[30] The nearly constant detrital mode compositions of sandstones from the upper part of CRP-3 and throughout CRP-2/2A [Smellie, 2000, 2001] indicate that the entire cover succession and basement were being eroded from the Transantarctic rift margin (Figure 4) by the time these sediments were deposited. The environmental magnetic record of these and younger sediments is therefore likely to reflect mixed provenance. Nevertheless, a clear additional environmental magnetic signal is observed throughout CRP-3, CRP-2/2A, and CRP-1: progressive upward fining of magnetite grain size (Figures 7 and 8). It is not surprising that magnetite grain size fines through CRP-3 because zones IV and III are relatively coarse-grained, and the upper parts of CRP-3 (zones II and I) contain progressively more Ferrar-derived detritus, which is a good source of fine-grained magnetite. Nevertheless, progressive fining of magnetite is observed throughout CRP-2/2A and into CRP-1. The progressive fining of magnetite through CRP-3 zones II and I and CRP-2/2A zones III and II (Figure 7) is likely to be due to fining within Ferrar-sourced material [Verosub et al., 2000]. We attribute this fining to increased glacial grinding of particles that started with initiation of permanent Antarctic glaciation at the E-O boundary above CRP-3 zone III (see Figure 6 for context). There is a marked shift above the major unconformity in CRP-2/2A (Figure 6) from zone II to zone I at 270 mbsf in which detritus sourced from the McMurdo Volcanic Group becomes dominant [Verosub et al., 2000]. There is generally good agreement between magnetite concentration variations in CRP-2/2A and basalt clast, volcanic glass, and pumice concentrations from the McMurdo Volcanic Group, which indicates that the environmental magnetic signal in CRP-2/2A provides a record of variations in supply of fine-grained volcanic particles from the McMurdo Volcanic Group [Verosub et al., 2000]. Continuation of the fining-upward trend within CRP-2/2A zone I and CRP-1 indicates that magnetite sourced from the McMurdo Volcanic Group is finer than that derived from the Ferrar Group. Magnetic parameters that are sensitive to grain size demonstrate that there are detectable differences between magnetite populations from the Ferrar Dolerite and McMurdo volcanics [Verosub et al., 2000].

[31] Overall, the upward fining of magnetite grain size in the CRP cores (Figures 7 and 8) probably reflects three processes. First, basal sediments in CRP-3 are coarse-grained and represent a major phase of erosion of the nearby Transantarctic Mountains as they were being actively uplifted. Second, progressive fining of Ferrar-sourced magnetite in the upper parts of CRP-3 and lower parts of CRP-2/2A probably reflect glacial grinding of magnetite into progressively finer particles. Third, the fining of magnetite observed in the upper part of CRP-2/2A and CRP-1 reflects dominance of a finer source of magnetite associated with volcanic glass inputs from the McMurdo Volcanic Group.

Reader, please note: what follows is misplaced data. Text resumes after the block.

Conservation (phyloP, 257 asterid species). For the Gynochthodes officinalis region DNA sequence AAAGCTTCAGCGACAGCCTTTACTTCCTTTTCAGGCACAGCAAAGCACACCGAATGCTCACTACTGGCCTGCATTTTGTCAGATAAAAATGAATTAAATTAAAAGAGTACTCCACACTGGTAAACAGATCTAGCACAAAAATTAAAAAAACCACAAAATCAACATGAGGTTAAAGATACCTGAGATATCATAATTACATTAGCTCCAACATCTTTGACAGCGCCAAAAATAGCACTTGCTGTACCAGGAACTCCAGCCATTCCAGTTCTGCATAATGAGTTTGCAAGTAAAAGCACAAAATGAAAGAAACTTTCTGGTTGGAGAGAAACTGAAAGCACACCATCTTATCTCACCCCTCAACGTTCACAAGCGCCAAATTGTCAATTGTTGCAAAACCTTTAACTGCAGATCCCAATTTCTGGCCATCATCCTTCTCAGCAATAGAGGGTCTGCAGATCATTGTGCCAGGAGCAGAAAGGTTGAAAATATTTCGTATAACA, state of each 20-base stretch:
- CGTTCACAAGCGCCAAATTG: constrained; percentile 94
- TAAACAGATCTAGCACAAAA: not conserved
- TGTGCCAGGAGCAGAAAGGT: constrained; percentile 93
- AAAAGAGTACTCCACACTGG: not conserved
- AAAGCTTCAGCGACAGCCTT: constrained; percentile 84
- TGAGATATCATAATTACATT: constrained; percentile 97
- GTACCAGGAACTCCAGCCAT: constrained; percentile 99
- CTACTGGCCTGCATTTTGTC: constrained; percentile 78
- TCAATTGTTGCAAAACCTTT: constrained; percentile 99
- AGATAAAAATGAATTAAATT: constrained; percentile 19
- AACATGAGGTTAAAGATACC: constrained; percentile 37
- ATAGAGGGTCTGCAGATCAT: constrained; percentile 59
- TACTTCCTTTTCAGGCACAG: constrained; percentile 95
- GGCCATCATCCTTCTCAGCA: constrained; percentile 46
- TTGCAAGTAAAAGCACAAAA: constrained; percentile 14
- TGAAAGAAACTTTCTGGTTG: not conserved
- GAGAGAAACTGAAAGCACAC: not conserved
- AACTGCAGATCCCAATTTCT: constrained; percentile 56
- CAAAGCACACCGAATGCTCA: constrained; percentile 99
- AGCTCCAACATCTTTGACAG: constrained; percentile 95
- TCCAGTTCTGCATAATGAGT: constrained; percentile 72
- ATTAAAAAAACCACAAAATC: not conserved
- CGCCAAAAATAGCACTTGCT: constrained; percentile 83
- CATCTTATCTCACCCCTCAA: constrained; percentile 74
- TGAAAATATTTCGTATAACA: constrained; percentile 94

5 Conclusions

[32] Environmental magnetic results from sediments spanning a total stratigraphic thickness of 2.6 km record paleoclimatic, tectonic, provenance, and volcanic processes in the VLB. The studied ~17 Myr time interval spanned the period prior to and during buildup of continental-scale Antarctic ice sheets, the period during which the Transantarctic Mountains were uplifted along the Ross Sea rift shoulder, and the subsequent period when widespread volcanism developed in McMurdo Sound. The magnetic properties of the studied VLB cores are dominated by large variations in magnetite concentration. During the late Eocene and early Oligocene, magnetite concentration variations coincided with detrital smectite concentration and crystallinity variations, which indicates a paleoclimatic control on the magnetic properties through influence on the weathering regime (high magnetite and smectite concentrations indicate warmer and wetter climates and vice versa). Through the early Oligocene, magnetic parameters clearly record progressive erosion of geological units on the rift margin as the Transantarctic Mountains were uplifted and unroofed during a major phase of activity on the Ross Sea rift. A consistent overall fining upward of magnetite particles is observed from the late Eocene to early Miocene. This is interpreted to reflect the progressively increasing importance of mechanical grinding of erosional detritus due to glacial processes associated with glacial buildup through this time interval. After 24 Myr, McMurdo Group volcanics dominate the magnetic properties of VLB sediments. The finer grain size of magnetite in volcanic glass from the McMurdo Group contributed to the fining-upward trend observed for magnetite throughout the CRP cores. Overall, long-term magnetic property variations in the VLB record a range of paleoclimatic, tectonic, provenance, and volcanic influences. Magnetic properties have effectively recorded all of the important geological processes that governed sedimentation over a long period of time (17 Ma) in the Victoria Land Basin, Antarctica.


[33] We gratefully acknowledge the U.S. National Science Foundation Office of Polar Programs, the Programma Nazionale di Ricerche in Antartide (PNRA), the New Zealand Foundation for Research (Contract UOOX0207), and the New Zealand Ministry of Science and Innovation (Contract C05X1001), respectively, for supporting this work. We also acknowledge our colleagues from the Cape Roberts Project (led by Peter Barrett and Peter Webb) for numerous discussions that helped to develop some of the ideas expressed here. A.P.R. is grateful to the PNRA for funding a stay in Rome that enabled preparation of much of this paper. We thank Ted Evans and Stefanie Brachfeld for constructive review comments and Tom Parsons for efficient editorial handling.